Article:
By Debbie Gregory.
Since 2000, more than 287,000 U.S. military personnel have sustained a traumatic brain injury (TBI). Reported injuries have occurred both in training and combat settings. According to the Defense and Veterans Brain Injury Center (DVBIC), 83% of TBIs are considered mild TBIs (mTBI), which include concussions. With their high percentages of occurrence, mTBIs are the most common form of brain injury for military personnel.
The DVBIC, founded in 1992, is headquartered in Silver Spring, MD, and operates as part of the U.S. military health system. Their stated mission is to “serve active duty military, their beneficiaries, and Veterans with traumatic brain injuries through state-of-the-art clinical care, innovative clinical research initiatives and educational programs, and support for force health protection services.”
The original goal of the DVBIC was to “integrate specialized TBI care, research and education across military and Veteran medical care systems.” Today, the DVBIC is a network of 16 centers, which operate out of 11 military treatment facilities and five from VA poly-trauma facilities.
The DVBIC website also provides a free electronic library of educational materials that include research, medical publications and educational information about TBI and similar and related ailments. Service members and Veterans who have suffered through the effects of TBIs, as well as family members and healthcare providers who care for these heroes are encouraged to familiarize themselves with the information the site provides.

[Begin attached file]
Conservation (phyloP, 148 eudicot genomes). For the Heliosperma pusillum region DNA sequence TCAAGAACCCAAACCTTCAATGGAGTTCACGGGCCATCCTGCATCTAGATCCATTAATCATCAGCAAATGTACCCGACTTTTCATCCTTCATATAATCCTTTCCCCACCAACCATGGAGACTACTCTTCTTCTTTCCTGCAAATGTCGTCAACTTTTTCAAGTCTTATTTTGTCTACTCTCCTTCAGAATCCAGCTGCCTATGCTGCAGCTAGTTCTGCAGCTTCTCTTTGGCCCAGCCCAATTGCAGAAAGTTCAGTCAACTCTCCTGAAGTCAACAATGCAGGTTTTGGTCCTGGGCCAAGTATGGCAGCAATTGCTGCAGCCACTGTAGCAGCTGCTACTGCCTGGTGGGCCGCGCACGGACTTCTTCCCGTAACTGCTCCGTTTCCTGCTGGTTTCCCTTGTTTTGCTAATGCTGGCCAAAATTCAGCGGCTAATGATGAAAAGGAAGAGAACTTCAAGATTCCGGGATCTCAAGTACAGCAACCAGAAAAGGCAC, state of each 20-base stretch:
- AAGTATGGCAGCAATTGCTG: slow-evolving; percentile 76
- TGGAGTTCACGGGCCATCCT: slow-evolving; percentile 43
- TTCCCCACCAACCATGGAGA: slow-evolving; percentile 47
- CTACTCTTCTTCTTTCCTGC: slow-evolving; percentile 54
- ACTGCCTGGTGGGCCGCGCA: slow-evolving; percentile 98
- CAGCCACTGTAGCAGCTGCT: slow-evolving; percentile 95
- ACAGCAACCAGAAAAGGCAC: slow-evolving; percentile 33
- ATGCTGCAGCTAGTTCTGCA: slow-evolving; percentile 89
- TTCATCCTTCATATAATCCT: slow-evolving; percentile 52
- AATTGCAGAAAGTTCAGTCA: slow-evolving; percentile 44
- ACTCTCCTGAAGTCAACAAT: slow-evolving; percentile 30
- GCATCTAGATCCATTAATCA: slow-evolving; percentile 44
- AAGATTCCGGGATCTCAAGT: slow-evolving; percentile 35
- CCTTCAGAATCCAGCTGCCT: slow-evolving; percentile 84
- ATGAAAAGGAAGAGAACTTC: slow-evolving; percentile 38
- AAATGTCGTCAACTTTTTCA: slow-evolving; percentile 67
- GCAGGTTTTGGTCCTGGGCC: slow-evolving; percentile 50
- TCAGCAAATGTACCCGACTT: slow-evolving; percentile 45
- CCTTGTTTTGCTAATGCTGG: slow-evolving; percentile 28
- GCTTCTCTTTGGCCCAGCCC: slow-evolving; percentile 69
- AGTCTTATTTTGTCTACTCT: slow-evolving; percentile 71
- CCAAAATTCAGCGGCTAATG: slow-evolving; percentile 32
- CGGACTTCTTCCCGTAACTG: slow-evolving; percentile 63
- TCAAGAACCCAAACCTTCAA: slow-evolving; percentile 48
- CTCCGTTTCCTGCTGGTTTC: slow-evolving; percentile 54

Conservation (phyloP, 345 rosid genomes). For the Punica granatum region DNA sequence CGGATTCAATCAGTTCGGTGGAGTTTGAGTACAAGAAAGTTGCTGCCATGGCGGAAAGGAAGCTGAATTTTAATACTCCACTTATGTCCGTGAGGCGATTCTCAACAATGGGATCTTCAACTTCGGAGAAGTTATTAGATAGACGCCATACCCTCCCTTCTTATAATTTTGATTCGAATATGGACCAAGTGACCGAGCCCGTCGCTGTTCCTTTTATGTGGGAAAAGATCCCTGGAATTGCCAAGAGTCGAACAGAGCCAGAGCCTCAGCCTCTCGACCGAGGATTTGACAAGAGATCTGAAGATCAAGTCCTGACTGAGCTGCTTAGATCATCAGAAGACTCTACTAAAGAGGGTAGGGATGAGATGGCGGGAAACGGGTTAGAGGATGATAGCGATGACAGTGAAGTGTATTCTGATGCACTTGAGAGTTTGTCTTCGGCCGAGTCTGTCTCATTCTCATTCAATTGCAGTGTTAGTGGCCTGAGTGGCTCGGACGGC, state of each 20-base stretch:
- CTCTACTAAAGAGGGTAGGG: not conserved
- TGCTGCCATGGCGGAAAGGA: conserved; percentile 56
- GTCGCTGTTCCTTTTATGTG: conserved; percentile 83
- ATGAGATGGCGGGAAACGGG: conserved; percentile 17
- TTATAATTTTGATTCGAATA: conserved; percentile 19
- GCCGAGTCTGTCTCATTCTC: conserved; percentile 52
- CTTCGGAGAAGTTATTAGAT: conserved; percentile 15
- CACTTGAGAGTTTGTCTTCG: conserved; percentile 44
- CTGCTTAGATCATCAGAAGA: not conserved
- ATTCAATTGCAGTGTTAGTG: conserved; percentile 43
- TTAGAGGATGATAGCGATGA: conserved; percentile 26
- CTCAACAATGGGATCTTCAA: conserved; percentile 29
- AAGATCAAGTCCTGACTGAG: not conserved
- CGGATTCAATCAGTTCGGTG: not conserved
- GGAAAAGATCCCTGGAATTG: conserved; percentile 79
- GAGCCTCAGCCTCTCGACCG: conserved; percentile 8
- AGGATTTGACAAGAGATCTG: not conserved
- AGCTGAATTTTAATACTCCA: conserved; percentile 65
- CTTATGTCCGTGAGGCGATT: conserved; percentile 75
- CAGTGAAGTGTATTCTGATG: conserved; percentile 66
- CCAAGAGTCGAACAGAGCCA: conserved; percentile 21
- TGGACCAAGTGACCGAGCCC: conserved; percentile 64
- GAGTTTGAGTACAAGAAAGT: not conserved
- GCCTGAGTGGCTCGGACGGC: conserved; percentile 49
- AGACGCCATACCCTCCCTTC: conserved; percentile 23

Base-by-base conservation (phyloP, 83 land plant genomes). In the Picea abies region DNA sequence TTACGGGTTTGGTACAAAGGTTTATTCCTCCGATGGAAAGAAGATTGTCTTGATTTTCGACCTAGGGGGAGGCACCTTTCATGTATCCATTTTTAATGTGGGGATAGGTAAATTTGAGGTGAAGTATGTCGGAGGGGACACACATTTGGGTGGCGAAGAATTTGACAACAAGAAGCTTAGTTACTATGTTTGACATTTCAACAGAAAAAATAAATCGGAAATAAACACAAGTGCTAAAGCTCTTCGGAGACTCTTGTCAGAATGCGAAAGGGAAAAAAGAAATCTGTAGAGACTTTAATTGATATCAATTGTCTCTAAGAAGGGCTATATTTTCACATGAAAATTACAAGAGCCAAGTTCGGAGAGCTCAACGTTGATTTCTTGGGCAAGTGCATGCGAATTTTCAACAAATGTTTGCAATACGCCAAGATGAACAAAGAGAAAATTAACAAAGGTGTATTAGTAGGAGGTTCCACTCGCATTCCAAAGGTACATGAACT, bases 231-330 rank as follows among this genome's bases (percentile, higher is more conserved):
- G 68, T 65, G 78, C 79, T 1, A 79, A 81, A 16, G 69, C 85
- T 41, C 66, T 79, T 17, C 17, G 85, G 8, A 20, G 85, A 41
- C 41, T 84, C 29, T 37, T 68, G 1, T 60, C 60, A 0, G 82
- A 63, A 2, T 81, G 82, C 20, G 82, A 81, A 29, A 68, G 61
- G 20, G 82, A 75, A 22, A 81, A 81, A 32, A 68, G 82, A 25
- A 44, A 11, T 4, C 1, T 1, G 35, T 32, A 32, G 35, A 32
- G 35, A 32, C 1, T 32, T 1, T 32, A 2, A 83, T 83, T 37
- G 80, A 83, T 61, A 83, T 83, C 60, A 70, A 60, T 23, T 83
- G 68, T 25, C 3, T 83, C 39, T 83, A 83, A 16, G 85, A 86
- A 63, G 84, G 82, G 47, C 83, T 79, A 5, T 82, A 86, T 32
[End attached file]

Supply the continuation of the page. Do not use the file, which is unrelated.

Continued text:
Back in January, the DVBIC released clinical recommendations for rehabilitating service members who have sustained mTBIs. The report is titled “Progressive Return to Activity Following Acute Concussion/ Mild Traumatic Brain Injury: Guidance for the Rehabilitation Provider in Deployed and Non-deployed Settings.”
Included in the report is general information about TBIs and mTBIs, case studies, learning objectives, a knowledge test with answers, and key points for rehabilitating TBIs. The information in the report is an attempt to standardize treatment for mTBIs in a way that is conducive to optimum recovery.
The recommendations provided in the report are intended for military and civilian health care professionals, but also offers service members, Veterans and family members an abundance of facts about TBI, as well as advice for how to rehabilitate brain injuries.